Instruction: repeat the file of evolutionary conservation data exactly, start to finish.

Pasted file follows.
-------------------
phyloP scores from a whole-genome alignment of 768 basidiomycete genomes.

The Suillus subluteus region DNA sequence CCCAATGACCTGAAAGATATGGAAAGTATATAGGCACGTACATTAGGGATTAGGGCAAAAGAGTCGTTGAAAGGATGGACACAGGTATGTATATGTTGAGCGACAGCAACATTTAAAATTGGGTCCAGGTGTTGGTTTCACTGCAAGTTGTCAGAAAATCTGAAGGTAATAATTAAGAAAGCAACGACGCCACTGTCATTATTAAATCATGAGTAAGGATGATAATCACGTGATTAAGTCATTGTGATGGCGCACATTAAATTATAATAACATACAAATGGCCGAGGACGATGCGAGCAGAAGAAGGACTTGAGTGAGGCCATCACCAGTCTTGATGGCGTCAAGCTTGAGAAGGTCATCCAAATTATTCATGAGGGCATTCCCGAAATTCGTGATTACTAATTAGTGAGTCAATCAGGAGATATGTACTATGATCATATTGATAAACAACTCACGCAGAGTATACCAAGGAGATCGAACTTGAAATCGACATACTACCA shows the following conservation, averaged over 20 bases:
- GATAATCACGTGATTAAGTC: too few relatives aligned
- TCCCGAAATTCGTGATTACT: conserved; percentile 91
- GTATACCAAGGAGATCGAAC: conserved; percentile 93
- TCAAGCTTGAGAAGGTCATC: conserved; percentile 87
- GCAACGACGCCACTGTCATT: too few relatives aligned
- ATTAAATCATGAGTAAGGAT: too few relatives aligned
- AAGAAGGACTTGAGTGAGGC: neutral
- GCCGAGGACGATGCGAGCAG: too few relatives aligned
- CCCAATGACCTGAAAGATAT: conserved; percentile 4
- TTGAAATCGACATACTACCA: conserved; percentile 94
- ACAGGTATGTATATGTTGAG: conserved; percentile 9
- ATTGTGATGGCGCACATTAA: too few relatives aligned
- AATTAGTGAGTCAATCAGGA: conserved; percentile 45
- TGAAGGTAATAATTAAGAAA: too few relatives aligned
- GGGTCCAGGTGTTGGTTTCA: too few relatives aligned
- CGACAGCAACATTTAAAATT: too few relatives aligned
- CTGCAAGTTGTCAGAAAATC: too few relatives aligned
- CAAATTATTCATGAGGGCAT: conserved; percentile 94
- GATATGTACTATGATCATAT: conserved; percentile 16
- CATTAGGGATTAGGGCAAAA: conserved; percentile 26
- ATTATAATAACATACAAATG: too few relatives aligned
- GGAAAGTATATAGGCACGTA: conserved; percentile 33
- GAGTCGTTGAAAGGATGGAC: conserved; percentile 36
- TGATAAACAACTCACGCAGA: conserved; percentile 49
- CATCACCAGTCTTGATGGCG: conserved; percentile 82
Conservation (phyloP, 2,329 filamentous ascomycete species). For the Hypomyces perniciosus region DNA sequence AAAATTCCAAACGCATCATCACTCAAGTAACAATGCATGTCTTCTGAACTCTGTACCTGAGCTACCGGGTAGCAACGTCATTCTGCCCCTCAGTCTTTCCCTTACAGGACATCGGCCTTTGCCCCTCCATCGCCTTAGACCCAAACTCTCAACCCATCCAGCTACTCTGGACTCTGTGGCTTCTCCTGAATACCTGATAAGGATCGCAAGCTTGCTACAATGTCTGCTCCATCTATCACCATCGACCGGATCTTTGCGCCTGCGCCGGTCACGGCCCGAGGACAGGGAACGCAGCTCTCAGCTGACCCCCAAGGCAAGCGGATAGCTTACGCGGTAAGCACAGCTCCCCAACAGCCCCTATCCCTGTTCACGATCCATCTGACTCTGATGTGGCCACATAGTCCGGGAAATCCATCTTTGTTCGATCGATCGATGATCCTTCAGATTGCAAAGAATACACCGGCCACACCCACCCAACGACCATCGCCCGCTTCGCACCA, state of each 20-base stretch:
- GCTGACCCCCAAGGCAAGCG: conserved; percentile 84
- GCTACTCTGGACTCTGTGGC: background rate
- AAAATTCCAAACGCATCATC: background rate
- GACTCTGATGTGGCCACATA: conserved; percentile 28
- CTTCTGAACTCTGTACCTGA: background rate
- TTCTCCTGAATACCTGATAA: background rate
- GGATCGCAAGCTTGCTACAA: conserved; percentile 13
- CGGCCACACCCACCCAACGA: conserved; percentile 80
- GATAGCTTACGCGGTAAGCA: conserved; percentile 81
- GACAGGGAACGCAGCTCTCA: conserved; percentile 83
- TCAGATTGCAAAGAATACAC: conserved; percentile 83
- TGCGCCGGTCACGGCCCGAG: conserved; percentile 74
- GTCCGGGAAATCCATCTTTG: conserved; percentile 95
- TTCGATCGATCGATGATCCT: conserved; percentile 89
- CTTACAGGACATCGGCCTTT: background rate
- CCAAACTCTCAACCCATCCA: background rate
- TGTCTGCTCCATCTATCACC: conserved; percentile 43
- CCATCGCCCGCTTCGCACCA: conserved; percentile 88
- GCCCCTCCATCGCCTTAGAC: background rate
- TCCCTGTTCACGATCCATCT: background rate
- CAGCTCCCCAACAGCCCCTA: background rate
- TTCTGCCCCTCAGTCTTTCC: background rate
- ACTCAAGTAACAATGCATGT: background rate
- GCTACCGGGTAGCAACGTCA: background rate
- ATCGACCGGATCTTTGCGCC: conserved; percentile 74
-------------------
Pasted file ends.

phyloP scores from a whole-genome alignment of 768 basidiomycete genomes.

The Suillus subluteus region DNA sequence CCCAATGACCTGAAAGATATGGAAAGTATATAGGCACGTACATTAGGGATTAGGGCAAAAGAGTCGTTGAAAGGATGGACACAGGTATGTATATGTTGAGCGACAGCAACATTTAAAATTGGGTCCAGGTGTTGGTTTCACTGCAAGTTGTCAGAAAATCTGAAGGTAATAATTAAGAAAGCAACGACGCCACTGTCATTATTAAATCATGAGTAAGGATGATAATCACGTGATTAAGTCATTGTGATGGCGCACATTAAATTATAATAACATACAAATGGCCGAGGACGATGCGAGCAGAAGAAGGACTTGAGTGAGGCCATCACCAGTCTTGATGGCGTCAAGCTTGAGAAGGTCATCCAAATTATTCATGAGGGCATTCCCGAAATTCGTGATTACTAATTAGTGAGTCAATCAGGAGATATGTACTATGATCATATTGATAAACAACTCACGCAGAGTATACCAAGGAGATCGAACTTGAAATCGACATACTACCA shows the following conservation, averaged over 20 bases:
- GATAATCACGTGATTAAGTC: too few relatives aligned
- TCCCGAAATTCGTGATTACT: conserved; percentile 91
- GTATACCAAGGAGATCGAAC: conserved; percentile 93
- TCAAGCTTGAGAAGGTCATC: conserved; percentile 87
- GCAACGACGCCACTGTCATT: too few relatives aligned
- ATTAAATCATGAGTAAGGAT: too few relatives aligned
- AAGAAGGACTTGAGTGAGGC: neutral
- GCCGAGGACGATGCGAGCAG: too few relatives aligned
- CCCAATGACCTGAAAGATAT: conserved; percentile 4
- TTGAAATCGACATACTACCA: conserved; percentile 94
- ACAGGTATGTATATGTTGAG: conserved; percentile 9
- ATTGTGATGGCGCACATTAA: too few relatives aligned
- AATTAGTGAGTCAATCAGGA: conserved; percentile 45
- TGAAGGTAATAATTAAGAAA: too few relatives aligned
- GGGTCCAGGTGTTGGTTTCA: too few relatives aligned
- CGACAGCAACATTTAAAATT: too few relatives aligned
- CTGCAAGTTGTCAGAAAATC: too few relatives aligned
- CAAATTATTCATGAGGGCAT: conserved; percentile 94
- GATATGTACTATGATCATAT: conserved; percentile 16
- CATTAGGGATTAGGGCAAAA: conserved; percentile 26
- ATTATAATAACATACAAATG: too few relatives aligned
- GGAAAGTATATAGGCACGTA: conserved; percentile 33
- GAGTCGTTGAAAGGATGGAC: conserved; percentile 36
- TGATAAACAACTCACGCAGA: conserved; percentile 49
- CATCACCAGTCTTGATGGCG: conserved; percentile 82
Conservation (phyloP, 2,329 filamentous ascomycete species). For the Hypomyces perniciosus region DNA sequence AAAATTCCAAACGCATCATCACTCAAGTAACAATGCATGTCTTCTGAACTCTGTACCTGAGCTACCGGGTAGCAACGTCATTCTGCCCCTCAGTCTTTCCCTTACAGGACATCGGCCTTTGCCCCTCCATCGCCTTAGACCCAAACTCTCAACCCATCCAGCTACTCTGGACTCTGTGGCTTCTCCTGAATACCTGATAAGGATCGCAAGCTTGCTACAATGTCTGCTCCATCTATCACCATCGACCGGATCTTTGCGCCTGCGCCGGTCACGGCCCGAGGACAGGGAACGCAGCTCTCAGCTGACCCCCAAGGCAAGCGGATAGCTTACGCGGTAAGCACAGCTCCCCAACAGCCCCTATCCCTGTTCACGATCCATCTGACTCTGATGTGGCCACATAGTCCGGGAAATCCATCTTTGTTCGATCGATCGATGATCCTTCAGATTGCAAAGAATACACCGGCCACACCCACCCAACGACCATCGCCCGCTTCGCACCA, state of each 20-base stretch:
- GCTGACCCCCAAGGCAAGCG: conserved; percentile 84
- GCTACTCTGGACTCTGTGGC: background rate
- AAAATTCCAAACGCATCATC: background rate
- GACTCTGATGTGGCCACATA: conserved; percentile 28
- CTTCTGAACTCTGTACCTGA: background rate
- TTCTCCTGAATACCTGATAA: background rate
- GGATCGCAAGCTTGCTACAA: conserved; percentile 13
- CGGCCACACCCACCCAACGA: conserved; percentile 80
- GATAGCTTACGCGGTAAGCA: conserved; percentile 81
- GACAGGGAACGCAGCTCTCA: conserved; percentile 83
- TCAGATTGCAAAGAATACAC: conserved; percentile 83
- TGCGCCGGTCACGGCCCGAG: conserved; percentile 74
- GTCCGGGAAATCCATCTTTG: conserved; percentile 95
- TTCGATCGATCGATGATCCT: conserved; percentile 89
- CTTACAGGACATCGGCCTTT: background rate
- CCAAACTCTCAACCCATCCA: background rate
- TGTCTGCTCCATCTATCACC: conserved; percentile 43
- CCATCGCCCGCTTCGCACCA: conserved; percentile 88
- GCCCCTCCATCGCCTTAGAC: background rate
- TCCCTGTTCACGATCCATCT: background rate
- CAGCTCCCCAACAGCCCCTA: background rate
- TTCTGCCCCTCAGTCTTTCC: background rate
- ACTCAAGTAACAATGCATGT: background rate
- GCTACCGGGTAGCAACGTCA: background rate
- ATCGACCGGATCTTTGCGCC: conserved; percentile 74